“We look forward to this training opportunity with our NATO allies and partners,” Capt. Roger Meyer, commander, Task Force 69, said in a statement. “While promoting international security and stability, Dynamic Mongoose will serve to fortify theater ASW capabilities, enhance interoperability, and strengthen alliances within the European theater.”

The exercise comes amid increasing tensions with Moscow, which has complained about NATO’s acceptance of Montenegro into the alliance and Norway’s recent decision to host more than 300 US Marines in its country for at least another year.

Articles

This former airman is the first American veteran charged with trying to join ISIS

A veteran of the United States Air Force is accused of attempting to travel to Syria to join the Islamic State. Tairod Pugh is  a 48-year-old New Jersey man who was an Air Force avionics instruments specialist from 1986 to 1990.


Women join ranks of cavalry scouts
Pugh, from his Facebook page.

Pugh was working as a commercial airplane mechanic in Kuwait, but was fired in December 2014. The next month, authorities say he purchased a one-way ticket to Istanbul through Cairo, where Pugh refused to let Turkish authorities search his laptop. The Turks sent him packing back to Egypt. Once back in Egypt, security officers found a number of damaged electronics. The Egyptians deported Pugh back to the United States.

Once there, Pugh told an undercover law enforcement agent he was indeed trying to join the terrorist group. Prosecutors say his laptop had Islamist propaganda videos on it, along with a letter to a woman he married in Egypt in 2014, where he vowed to “defend the ISIS.”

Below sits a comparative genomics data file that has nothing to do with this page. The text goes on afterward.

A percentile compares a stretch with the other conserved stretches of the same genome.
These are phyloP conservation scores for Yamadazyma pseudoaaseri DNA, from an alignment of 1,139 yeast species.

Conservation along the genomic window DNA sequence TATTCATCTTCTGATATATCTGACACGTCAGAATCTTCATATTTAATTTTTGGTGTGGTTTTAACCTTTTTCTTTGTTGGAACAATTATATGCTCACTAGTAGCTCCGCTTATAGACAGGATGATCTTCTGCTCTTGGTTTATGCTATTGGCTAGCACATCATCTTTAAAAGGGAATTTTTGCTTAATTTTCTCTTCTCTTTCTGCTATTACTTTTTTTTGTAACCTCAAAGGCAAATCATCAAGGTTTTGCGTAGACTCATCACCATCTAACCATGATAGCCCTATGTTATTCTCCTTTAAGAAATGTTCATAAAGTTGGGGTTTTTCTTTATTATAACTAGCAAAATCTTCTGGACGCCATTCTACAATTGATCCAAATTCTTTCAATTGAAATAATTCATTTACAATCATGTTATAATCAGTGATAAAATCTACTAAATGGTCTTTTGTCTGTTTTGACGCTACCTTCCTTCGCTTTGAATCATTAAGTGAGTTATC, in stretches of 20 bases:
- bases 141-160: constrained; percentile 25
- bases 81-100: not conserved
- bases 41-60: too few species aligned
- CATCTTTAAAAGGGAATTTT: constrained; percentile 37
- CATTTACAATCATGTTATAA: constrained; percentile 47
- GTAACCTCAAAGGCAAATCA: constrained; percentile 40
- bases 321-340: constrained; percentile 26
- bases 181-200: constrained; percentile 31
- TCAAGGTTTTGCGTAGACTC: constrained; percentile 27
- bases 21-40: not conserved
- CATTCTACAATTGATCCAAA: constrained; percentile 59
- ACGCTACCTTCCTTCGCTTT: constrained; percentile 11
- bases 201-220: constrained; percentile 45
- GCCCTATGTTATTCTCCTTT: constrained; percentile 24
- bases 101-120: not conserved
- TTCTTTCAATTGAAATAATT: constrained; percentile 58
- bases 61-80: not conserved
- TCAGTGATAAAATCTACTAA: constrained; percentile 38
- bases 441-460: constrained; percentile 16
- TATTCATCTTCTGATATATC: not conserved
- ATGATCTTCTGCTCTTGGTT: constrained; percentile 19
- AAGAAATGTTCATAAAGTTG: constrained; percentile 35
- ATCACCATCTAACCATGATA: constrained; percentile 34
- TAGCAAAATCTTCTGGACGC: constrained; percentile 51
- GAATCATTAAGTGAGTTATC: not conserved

The FBI says Pugh converted to Islam in 1998 while living and working Texas. Former co-workers say he became radicalized, openly sympathizing with Osama bin Laden.

Women join ranks of cavalry scouts
Pugh court illustration

He was indicted by a grand jury in Brooklyn on two charges, including attempting to provide material support to a terror organization. Twenty-three Americans have been charged for trying to fight for ISIS. Pugh pled not guilty.

MIGHTY MOVIES

11 ‘Game of Thrones’ deaths you need to prepare yourself for

As the final season of Game of Thrones rapidly approaches, a lot of questions about the show remain: Will Dany and Jon be able to find a way to defeat the White Walkers? Is Cersei really pregnant? Will Jamie finally apologize to Bran for pushing him out a window so he could keep his incestuous love affair a secret? But one thing is abundantly clear: A lot of people are going to die in the last six episodes. And in anticipation of the onslaught of death that millions of us will be witnessing, we decided to create a list of 11 characters that need to be dead by the time the final credits roll.